London’s mix of high performing schools, aspirational communities, and world leading industries have long been ideal conditions for social mobility, but this is under threat, warned Lee Elliot Major, Professor of Social Mobility at the University of Exeter.
This is partly due to escalating rents, socially segregated schools and the rise of elite unpaid internships, he said.
Speaking at the City of London Corporation’s school conference on Monday he called for lotteries for school admissions to be considered and for university students to help tutor disadvantaged schoolchildren.
He said it is possible for areas of high social mobility such as London to transform into “exclusive and stagnant” communities if high performing schools become “middle class enclaves” and inequality in earnings balloons.
He told the Standard: “The best places for upward mobility for one generation become the most expensive places to live for the next generation. For those seeking a better life for themselves and their children there is a limited window of opportunity. The question for London is whether that window is now starting to close.”
Professor Elliot Major called for a London-wide commission to be set up to ensure fair access into work. This would include targets for more working class people becoming managers and business leaders, more apprenticeships and fairer rents for younger workers.
He said school results in London are very good, but it is still hard for poorer people to get a foot on the career ladder.
He said: “London’s position as a city of opportunity hangs in the balance. For many years the capital has been lauded for the education results of its poorest pupils…Yet now a range of systemic barriers preventing people improving their lives threaten to turn the capital into an exclusive enclave of elites, with the best jobs and prospects retained by those from more privileged backgrounds.”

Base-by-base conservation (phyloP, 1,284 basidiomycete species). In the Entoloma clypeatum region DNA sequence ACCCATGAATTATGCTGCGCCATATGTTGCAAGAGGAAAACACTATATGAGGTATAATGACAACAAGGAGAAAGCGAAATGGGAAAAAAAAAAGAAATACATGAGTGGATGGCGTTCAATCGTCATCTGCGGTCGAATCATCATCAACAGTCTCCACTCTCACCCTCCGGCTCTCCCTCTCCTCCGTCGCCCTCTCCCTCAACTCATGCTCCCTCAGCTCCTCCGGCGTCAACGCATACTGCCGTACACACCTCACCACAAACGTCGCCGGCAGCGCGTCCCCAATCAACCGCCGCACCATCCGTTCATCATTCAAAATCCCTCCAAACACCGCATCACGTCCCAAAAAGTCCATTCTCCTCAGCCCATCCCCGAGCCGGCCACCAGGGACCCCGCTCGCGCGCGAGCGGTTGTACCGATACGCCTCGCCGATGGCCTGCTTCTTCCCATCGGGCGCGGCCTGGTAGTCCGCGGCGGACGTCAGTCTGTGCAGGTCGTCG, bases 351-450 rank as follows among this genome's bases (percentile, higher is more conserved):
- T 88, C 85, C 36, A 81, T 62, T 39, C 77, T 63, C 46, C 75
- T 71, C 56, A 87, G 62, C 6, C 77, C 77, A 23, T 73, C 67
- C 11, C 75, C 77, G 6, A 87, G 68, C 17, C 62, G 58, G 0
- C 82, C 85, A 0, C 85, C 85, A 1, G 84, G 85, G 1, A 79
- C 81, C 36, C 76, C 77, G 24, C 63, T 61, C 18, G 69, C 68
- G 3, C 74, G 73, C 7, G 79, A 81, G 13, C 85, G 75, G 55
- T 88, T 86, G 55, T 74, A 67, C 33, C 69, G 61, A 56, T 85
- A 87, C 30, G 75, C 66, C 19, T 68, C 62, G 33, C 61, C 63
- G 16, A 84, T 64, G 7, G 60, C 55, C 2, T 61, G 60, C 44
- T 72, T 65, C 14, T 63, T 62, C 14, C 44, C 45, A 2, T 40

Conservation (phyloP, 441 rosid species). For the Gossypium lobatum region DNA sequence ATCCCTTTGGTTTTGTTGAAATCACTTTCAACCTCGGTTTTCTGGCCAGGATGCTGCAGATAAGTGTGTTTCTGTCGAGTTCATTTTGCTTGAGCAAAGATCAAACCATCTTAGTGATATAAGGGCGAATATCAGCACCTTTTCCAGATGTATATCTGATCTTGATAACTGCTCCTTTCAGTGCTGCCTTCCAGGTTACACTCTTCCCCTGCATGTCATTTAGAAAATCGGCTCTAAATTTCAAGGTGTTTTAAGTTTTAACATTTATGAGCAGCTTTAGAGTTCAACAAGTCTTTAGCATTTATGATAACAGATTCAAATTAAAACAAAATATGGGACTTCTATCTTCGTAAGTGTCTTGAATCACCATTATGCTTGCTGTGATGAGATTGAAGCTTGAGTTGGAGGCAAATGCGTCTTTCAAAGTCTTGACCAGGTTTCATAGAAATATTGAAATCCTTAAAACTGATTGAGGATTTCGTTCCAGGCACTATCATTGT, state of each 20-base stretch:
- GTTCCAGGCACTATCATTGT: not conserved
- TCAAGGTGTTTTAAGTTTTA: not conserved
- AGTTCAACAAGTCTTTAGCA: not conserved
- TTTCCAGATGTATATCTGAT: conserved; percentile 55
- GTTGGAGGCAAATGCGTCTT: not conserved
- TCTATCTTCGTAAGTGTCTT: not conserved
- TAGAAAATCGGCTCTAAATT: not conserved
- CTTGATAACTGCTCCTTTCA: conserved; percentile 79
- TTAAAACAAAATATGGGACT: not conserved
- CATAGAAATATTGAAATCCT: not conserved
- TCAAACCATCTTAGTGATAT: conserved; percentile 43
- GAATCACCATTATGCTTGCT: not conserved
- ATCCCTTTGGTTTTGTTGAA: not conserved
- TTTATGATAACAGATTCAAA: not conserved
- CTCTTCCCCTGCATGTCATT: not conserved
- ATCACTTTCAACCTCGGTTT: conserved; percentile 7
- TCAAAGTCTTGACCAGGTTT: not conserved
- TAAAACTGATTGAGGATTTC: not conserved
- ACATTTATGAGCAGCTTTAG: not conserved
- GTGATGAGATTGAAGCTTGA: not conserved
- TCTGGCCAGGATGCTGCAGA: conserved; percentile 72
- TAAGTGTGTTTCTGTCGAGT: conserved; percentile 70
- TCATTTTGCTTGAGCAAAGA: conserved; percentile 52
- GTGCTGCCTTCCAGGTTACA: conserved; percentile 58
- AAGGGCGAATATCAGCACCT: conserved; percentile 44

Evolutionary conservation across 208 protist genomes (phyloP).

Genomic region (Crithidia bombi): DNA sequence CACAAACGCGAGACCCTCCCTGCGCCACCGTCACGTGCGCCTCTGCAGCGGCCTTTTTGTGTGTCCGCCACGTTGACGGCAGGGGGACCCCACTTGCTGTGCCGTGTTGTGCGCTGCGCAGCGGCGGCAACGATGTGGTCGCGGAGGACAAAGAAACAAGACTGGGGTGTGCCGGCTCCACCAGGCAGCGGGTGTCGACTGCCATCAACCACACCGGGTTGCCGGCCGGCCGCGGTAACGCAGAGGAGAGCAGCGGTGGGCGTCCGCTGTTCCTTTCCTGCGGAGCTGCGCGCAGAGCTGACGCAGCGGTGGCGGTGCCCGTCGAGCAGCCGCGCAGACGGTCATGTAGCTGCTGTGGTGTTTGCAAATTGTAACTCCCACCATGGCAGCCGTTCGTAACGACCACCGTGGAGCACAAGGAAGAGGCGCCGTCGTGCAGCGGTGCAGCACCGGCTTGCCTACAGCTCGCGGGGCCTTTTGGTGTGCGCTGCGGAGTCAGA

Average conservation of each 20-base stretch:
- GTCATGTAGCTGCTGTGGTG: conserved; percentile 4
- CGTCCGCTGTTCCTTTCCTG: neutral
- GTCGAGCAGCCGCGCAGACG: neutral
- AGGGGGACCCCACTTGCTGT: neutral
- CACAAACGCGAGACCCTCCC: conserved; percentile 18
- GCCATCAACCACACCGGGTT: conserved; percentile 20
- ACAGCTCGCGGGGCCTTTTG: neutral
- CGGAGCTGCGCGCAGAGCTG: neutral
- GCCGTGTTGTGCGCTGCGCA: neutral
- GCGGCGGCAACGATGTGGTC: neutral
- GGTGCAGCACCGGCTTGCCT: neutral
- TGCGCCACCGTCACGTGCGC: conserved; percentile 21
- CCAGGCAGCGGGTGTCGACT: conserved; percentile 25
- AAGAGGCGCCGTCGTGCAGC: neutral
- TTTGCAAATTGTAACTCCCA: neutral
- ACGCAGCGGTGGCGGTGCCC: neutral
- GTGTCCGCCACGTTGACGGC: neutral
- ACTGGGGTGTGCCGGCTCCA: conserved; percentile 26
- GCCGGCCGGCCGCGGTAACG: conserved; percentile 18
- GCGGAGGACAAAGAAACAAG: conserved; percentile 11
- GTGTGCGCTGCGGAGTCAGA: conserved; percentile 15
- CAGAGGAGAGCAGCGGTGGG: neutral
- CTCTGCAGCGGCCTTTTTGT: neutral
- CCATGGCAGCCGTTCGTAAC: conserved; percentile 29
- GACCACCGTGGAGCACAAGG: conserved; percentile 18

He added that although London schools clearly perform very well, the obstacles to social mobility come when pupils move from education into the world of work.
He said: “More privileged people from outside London are able to secure those opportunities often to the detriment of poorer people in London...Social mobility is about educational opportunities and work opportunities and you need both of those. Education only gets you half way there.”
With rocketing rents, it is “incredibly difficult” for young workers to survive in London, he said, adding: “I am really conscious when you talk to young people in London that they are struggling to live at the moment, and I think that’s bad news for the capital if we want to keep that young talent and nurture it.”
Speaking about encouraging undergraduates to help schoolchildren, he said: “London has got this huge undergraduate population, and unlike other areas of the country where the challenge is getting the students to go to schools in remote places, we have got connectivity.
“London is ripe for an amazing programme of university-led tutoring.”
He added: “London is a place of opportunity and social mobility but it could become the victim of its own success.
“Within one generation it could be closed down. Unless we keep the momentum going in terms of providing opportunities throughout people’s lives it could become a closed shop – particularly for Londoners themselves…It takes decades to measure the impact of all this. But I am saying the warning signs that London could lose its place as a city of opportunity are there.”